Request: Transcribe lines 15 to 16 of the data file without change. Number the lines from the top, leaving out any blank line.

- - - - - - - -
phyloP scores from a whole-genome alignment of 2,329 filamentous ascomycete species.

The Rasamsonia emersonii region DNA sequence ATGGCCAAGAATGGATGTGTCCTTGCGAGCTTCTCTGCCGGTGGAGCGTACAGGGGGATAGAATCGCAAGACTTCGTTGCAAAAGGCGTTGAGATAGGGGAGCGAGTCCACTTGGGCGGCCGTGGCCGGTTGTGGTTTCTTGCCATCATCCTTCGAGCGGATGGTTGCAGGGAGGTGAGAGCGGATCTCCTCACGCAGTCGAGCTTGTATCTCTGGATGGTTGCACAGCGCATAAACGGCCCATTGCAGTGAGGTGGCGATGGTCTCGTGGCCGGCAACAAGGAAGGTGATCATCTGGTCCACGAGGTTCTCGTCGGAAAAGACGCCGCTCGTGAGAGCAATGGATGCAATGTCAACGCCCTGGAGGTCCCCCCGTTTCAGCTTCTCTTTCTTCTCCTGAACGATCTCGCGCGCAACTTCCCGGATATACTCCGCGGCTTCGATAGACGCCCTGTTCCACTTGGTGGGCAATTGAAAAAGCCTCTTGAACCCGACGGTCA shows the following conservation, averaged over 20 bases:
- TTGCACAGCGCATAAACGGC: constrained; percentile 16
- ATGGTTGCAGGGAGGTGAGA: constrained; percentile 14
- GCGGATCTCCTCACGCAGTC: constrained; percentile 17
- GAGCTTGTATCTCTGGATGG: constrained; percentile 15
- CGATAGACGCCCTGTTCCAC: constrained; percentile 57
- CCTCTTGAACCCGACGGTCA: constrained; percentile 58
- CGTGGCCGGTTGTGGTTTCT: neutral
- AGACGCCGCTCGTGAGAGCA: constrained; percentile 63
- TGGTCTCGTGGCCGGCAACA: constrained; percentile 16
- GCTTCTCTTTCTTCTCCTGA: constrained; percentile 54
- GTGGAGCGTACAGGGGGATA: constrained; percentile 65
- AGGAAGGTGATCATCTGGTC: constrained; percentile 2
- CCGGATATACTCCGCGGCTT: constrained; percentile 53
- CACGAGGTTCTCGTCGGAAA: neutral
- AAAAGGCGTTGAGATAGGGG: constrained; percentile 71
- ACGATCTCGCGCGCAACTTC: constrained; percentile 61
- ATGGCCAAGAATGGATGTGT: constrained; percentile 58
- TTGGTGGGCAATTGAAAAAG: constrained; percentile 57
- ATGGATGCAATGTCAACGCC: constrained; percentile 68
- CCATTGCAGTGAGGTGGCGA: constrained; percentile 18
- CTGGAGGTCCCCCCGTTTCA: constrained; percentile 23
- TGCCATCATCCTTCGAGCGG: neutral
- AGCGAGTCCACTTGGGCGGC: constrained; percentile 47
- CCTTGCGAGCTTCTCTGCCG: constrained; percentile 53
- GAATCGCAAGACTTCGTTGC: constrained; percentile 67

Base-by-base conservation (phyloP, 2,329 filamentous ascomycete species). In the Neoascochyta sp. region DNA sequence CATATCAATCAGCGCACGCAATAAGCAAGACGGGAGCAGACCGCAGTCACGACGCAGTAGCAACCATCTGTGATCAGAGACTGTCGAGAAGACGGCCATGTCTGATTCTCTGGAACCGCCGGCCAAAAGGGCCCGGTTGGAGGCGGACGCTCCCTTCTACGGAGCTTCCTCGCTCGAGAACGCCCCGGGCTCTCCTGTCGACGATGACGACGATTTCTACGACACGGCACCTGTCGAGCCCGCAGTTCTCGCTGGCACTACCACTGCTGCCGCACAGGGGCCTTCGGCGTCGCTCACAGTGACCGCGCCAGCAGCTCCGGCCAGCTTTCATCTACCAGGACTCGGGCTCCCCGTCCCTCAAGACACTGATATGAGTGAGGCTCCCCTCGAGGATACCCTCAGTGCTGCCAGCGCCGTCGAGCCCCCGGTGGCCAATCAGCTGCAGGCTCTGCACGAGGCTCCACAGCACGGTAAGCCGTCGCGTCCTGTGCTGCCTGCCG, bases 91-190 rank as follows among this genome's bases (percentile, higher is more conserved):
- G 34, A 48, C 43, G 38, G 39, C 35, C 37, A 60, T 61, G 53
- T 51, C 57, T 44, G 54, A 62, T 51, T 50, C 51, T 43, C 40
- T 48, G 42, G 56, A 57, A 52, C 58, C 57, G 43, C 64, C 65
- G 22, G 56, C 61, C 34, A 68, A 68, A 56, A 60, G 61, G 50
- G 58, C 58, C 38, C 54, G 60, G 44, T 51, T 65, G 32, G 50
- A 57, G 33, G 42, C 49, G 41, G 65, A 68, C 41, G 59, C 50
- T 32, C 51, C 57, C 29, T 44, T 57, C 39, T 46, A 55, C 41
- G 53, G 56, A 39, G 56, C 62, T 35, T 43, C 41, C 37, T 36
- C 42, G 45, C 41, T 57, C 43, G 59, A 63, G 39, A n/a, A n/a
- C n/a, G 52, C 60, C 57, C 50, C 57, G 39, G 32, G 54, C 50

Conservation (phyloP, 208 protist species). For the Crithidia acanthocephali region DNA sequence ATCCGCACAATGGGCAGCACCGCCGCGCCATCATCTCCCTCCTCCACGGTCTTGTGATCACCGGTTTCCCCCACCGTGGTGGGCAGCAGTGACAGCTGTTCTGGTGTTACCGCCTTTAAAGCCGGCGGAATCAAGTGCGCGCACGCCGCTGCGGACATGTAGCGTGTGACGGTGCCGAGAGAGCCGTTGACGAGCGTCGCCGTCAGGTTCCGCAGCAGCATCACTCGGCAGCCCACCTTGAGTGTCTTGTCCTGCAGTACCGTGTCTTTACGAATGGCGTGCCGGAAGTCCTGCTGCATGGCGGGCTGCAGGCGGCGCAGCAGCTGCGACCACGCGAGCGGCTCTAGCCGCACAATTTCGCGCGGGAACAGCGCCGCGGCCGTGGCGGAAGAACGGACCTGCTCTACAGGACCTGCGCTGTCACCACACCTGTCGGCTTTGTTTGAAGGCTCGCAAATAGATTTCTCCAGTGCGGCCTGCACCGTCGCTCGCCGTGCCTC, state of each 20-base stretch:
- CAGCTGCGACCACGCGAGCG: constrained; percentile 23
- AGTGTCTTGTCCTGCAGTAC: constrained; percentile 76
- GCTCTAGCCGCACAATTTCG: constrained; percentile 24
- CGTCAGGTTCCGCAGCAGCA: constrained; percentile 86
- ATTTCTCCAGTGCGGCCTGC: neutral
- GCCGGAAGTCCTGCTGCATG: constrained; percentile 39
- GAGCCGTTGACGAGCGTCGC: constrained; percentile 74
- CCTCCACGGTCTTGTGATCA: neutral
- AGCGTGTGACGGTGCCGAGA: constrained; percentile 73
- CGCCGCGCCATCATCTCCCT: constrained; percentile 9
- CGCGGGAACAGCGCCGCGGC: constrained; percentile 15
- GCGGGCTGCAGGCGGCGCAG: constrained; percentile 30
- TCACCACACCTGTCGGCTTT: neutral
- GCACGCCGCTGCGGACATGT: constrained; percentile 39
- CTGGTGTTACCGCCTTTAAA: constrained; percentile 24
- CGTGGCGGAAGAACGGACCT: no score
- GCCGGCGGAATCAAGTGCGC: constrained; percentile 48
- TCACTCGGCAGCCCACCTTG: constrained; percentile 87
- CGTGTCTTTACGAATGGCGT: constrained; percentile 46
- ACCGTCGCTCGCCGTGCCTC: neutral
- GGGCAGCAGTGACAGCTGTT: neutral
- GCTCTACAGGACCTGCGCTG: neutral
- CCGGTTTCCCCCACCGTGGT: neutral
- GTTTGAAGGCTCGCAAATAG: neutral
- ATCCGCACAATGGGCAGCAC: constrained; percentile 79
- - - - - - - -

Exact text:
- CCGGATATACTCCGCGGCTT: constrained; percentile 53
- CACGAGGTTCTCGTCGGAAA: neutral